Key Performance Indicators for Information Quality
Part 2 — How to Measure
Daragh O Brien
In the July 2009 issue of the IAIDQ newsletter, we showed that information quality metrics must be aligned with key strategic goals, otherwise we are in danger of measuring the wrong things and creating incentives for the wrong behavior.
Assuming that we have determined what should be measured as an information quality KPI and we understand why we are going to measure it, the next challenge is to figure out how to measure it. In this context, I am not talking about the detailed technical issues involved in profiling datasets either using hand-coded SQL checks or one of the increasingly excellent data profiling tools that are available. Rather I will be discussing some of the practicalities involved in determining how to turn raw metrics data into KPI information.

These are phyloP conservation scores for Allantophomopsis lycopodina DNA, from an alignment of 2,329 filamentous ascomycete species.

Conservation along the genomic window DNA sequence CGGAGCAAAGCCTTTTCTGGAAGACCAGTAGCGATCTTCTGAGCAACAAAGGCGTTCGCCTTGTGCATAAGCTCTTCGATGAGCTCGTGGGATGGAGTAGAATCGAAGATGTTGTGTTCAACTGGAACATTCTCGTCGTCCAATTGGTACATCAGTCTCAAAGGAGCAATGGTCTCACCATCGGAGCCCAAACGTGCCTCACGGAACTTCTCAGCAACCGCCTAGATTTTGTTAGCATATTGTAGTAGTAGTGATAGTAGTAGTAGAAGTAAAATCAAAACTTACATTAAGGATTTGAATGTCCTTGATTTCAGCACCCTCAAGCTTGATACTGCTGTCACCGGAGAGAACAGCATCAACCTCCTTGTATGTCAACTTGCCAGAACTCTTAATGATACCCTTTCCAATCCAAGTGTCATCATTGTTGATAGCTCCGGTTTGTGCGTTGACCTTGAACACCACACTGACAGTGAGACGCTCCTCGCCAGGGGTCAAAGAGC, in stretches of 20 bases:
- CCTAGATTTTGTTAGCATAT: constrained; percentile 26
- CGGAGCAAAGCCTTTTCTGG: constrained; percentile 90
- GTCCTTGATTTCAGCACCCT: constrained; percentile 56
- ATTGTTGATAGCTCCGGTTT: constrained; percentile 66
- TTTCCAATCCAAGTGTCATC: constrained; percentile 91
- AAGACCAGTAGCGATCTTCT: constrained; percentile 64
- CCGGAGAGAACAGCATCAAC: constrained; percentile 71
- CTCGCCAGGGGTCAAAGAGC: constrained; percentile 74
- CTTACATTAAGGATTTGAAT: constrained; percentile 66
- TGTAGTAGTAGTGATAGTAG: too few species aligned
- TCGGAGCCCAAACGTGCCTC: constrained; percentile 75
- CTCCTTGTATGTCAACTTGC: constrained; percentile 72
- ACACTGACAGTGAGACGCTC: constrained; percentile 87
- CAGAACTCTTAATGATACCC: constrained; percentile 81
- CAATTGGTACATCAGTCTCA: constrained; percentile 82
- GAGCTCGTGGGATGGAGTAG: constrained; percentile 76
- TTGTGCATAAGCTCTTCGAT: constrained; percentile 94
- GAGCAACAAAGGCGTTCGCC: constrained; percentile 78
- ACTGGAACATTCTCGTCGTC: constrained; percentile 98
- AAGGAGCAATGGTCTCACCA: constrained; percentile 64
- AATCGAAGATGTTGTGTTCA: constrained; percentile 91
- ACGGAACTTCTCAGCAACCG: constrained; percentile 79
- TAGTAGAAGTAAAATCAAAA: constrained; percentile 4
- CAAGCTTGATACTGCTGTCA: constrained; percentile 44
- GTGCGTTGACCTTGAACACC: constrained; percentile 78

There are a few factors that you need to have in mind when considering the How of Information Quality KPIs:
- Not all the information required for your checking will or can live in a database. Some of it may only exist in “hard copy” paper forms or in the form of real people or things
- The purpose of a KPI is to be an indicator of how things are going, not a forensically exhaustive insight of why they got that way. However, the process of collating those indicators can (and should) provide base data for 'drill down' insights on the 'why' of the 'how'
- On their own, KPIs are not predictive of future performance, rather they are evidence of performance in some prior period. However, statistical techniques can use KPI trends to help suggest possible future problems.